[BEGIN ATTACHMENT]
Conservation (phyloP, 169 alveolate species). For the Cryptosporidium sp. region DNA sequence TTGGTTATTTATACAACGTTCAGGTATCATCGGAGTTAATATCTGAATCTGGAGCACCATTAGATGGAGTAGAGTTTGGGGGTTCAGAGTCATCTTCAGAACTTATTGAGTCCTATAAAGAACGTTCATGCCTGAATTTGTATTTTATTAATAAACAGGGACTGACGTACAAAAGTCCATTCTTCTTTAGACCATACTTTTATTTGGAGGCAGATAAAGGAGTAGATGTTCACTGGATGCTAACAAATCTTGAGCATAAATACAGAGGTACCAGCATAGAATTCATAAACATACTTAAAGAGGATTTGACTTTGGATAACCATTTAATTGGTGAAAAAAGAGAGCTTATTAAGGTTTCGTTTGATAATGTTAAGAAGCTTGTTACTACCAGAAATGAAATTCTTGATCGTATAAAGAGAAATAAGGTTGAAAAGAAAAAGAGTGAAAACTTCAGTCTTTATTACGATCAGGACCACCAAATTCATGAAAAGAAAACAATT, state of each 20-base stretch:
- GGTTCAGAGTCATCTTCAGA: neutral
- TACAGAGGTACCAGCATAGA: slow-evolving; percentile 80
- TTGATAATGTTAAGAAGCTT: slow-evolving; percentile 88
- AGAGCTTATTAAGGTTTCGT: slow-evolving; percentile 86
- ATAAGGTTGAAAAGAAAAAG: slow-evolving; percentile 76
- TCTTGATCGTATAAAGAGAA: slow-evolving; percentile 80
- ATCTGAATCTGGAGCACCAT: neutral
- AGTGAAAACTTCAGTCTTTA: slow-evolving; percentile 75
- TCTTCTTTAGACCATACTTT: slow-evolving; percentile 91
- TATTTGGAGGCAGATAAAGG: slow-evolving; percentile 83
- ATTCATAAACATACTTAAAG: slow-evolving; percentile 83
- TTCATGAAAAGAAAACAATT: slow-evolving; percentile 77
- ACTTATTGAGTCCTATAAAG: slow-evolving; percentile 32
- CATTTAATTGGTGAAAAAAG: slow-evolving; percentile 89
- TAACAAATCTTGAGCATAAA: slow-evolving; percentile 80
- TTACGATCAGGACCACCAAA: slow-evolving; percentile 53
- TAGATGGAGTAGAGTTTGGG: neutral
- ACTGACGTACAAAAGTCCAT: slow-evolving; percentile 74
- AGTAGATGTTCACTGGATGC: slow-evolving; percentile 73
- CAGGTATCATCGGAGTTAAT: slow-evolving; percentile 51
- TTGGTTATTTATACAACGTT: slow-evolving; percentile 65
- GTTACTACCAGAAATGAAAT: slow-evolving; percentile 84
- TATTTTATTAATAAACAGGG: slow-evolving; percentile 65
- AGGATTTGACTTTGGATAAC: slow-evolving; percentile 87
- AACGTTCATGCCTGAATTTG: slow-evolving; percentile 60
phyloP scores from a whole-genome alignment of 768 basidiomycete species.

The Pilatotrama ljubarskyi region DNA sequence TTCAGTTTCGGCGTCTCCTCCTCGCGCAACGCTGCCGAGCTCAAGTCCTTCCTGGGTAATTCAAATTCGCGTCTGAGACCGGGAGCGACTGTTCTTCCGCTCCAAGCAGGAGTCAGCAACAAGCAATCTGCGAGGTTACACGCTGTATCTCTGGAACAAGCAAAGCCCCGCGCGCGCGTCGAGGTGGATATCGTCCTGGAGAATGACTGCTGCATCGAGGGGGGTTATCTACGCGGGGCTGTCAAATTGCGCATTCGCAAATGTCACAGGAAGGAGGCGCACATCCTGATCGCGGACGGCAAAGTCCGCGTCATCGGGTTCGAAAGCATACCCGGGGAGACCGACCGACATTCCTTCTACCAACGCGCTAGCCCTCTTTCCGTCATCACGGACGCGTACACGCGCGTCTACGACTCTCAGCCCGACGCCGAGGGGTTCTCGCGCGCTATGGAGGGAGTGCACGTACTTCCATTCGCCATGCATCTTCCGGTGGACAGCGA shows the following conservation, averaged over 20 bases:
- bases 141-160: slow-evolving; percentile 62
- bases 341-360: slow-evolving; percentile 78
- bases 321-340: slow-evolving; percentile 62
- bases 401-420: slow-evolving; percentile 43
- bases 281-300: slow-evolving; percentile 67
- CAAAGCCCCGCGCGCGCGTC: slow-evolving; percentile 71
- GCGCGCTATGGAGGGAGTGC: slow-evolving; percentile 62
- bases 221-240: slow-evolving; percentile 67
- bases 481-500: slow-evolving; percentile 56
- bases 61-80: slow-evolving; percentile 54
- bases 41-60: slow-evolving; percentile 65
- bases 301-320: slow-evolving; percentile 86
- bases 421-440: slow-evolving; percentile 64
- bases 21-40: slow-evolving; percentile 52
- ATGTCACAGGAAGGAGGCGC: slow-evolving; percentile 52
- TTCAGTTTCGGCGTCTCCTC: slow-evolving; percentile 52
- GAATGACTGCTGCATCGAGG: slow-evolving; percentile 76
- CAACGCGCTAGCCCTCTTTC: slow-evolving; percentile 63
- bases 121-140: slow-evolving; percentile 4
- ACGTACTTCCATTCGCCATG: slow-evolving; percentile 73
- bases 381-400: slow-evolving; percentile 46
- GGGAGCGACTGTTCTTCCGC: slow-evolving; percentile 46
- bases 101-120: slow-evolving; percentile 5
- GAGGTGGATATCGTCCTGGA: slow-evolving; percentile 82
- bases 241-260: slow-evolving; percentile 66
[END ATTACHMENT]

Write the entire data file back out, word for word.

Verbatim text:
Conservation (phyloP, 169 alveolate species). For the Cryptosporidium sp. region DNA sequence TTGGTTATTTATACAACGTTCAGGTATCATCGGAGTTAATATCTGAATCTGGAGCACCATTAGATGGAGTAGAGTTTGGGGGTTCAGAGTCATCTTCAGAACTTATTGAGTCCTATAAAGAACGTTCATGCCTGAATTTGTATTTTATTAATAAACAGGGACTGACGTACAAAAGTCCATTCTTCTTTAGACCATACTTTTATTTGGAGGCAGATAAAGGAGTAGATGTTCACTGGATGCTAACAAATCTTGAGCATAAATACAGAGGTACCAGCATAGAATTCATAAACATACTTAAAGAGGATTTGACTTTGGATAACCATTTAATTGGTGAAAAAAGAGAGCTTATTAAGGTTTCGTTTGATAATGTTAAGAAGCTTGTTACTACCAGAAATGAAATTCTTGATCGTATAAAGAGAAATAAGGTTGAAAAGAAAAAGAGTGAAAACTTCAGTCTTTATTACGATCAGGACCACCAAATTCATGAAAAGAAAACAATT, state of each 20-base stretch:
- GGTTCAGAGTCATCTTCAGA: neutral
- TACAGAGGTACCAGCATAGA: slow-evolving; percentile 80
- TTGATAATGTTAAGAAGCTT: slow-evolving; percentile 88
- AGAGCTTATTAAGGTTTCGT: slow-evolving; percentile 86
- ATAAGGTTGAAAAGAAAAAG: slow-evolving; percentile 76
- TCTTGATCGTATAAAGAGAA: slow-evolving; percentile 80
- ATCTGAATCTGGAGCACCAT: neutral
- AGTGAAAACTTCAGTCTTTA: slow-evolving; percentile 75
- TCTTCTTTAGACCATACTTT: slow-evolving; percentile 91
- TATTTGGAGGCAGATAAAGG: slow-evolving; percentile 83
- ATTCATAAACATACTTAAAG: slow-evolving; percentile 83
- TTCATGAAAAGAAAACAATT: slow-evolving; percentile 77
- ACTTATTGAGTCCTATAAAG: slow-evolving; percentile 32
- CATTTAATTGGTGAAAAAAG: slow-evolving; percentile 89
- TAACAAATCTTGAGCATAAA: slow-evolving; percentile 80
- TTACGATCAGGACCACCAAA: slow-evolving; percentile 53
- TAGATGGAGTAGAGTTTGGG: neutral
- ACTGACGTACAAAAGTCCAT: slow-evolving; percentile 74
- AGTAGATGTTCACTGGATGC: slow-evolving; percentile 73
- CAGGTATCATCGGAGTTAAT: slow-evolving; percentile 51
- TTGGTTATTTATACAACGTT: slow-evolving; percentile 65
- GTTACTACCAGAAATGAAAT: slow-evolving; percentile 84
- TATTTTATTAATAAACAGGG: slow-evolving; percentile 65
- AGGATTTGACTTTGGATAAC: slow-evolving; percentile 87
- AACGTTCATGCCTGAATTTG: slow-evolving; percentile 60
phyloP scores from a whole-genome alignment of 768 basidiomycete species.

The Pilatotrama ljubarskyi region DNA sequence TTCAGTTTCGGCGTCTCCTCCTCGCGCAACGCTGCCGAGCTCAAGTCCTTCCTGGGTAATTCAAATTCGCGTCTGAGACCGGGAGCGACTGTTCTTCCGCTCCAAGCAGGAGTCAGCAACAAGCAATCTGCGAGGTTACACGCTGTATCTCTGGAACAAGCAAAGCCCCGCGCGCGCGTCGAGGTGGATATCGTCCTGGAGAATGACTGCTGCATCGAGGGGGGTTATCTACGCGGGGCTGTCAAATTGCGCATTCGCAAATGTCACAGGAAGGAGGCGCACATCCTGATCGCGGACGGCAAAGTCCGCGTCATCGGGTTCGAAAGCATACCCGGGGAGACCGACCGACATTCCTTCTACCAACGCGCTAGCCCTCTTTCCGTCATCACGGACGCGTACACGCGCGTCTACGACTCTCAGCCCGACGCCGAGGGGTTCTCGCGCGCTATGGAGGGAGTGCACGTACTTCCATTCGCCATGCATCTTCCGGTGGACAGCGA shows the following conservation, averaged over 20 bases:
- bases 141-160: slow-evolving; percentile 62
- bases 341-360: slow-evolving; percentile 78
- bases 321-340: slow-evolving; percentile 62
- bases 401-420: slow-evolving; percentile 43
- bases 281-300: slow-evolving; percentile 67
- CAAAGCCCCGCGCGCGCGTC: slow-evolving; percentile 71
- GCGCGCTATGGAGGGAGTGC: slow-evolving; percentile 62
- bases 221-240: slow-evolving; percentile 67
- bases 481-500: slow-evolving; percentile 56
- bases 61-80: slow-evolving; percentile 54
- bases 41-60: slow-evolving; percentile 65
- bases 301-320: slow-evolving; percentile 86
- bases 421-440: slow-evolving; percentile 64
- bases 21-40: slow-evolving; percentile 52
- ATGTCACAGGAAGGAGGCGC: slow-evolving; percentile 52
- TTCAGTTTCGGCGTCTCCTC: slow-evolving; percentile 52
- GAATGACTGCTGCATCGAGG: slow-evolving; percentile 76
- CAACGCGCTAGCCCTCTTTC: slow-evolving; percentile 63
- bases 121-140: slow-evolving; percentile 4
- ACGTACTTCCATTCGCCATG: slow-evolving; percentile 73
- bases 381-400: slow-evolving; percentile 46
- GGGAGCGACTGTTCTTCCGC: slow-evolving; percentile 46
- bases 101-120: slow-evolving; percentile 5
- GAGGTGGATATCGTCCTGGA: slow-evolving; percentile 82
- bases 241-260: slow-evolving; percentile 66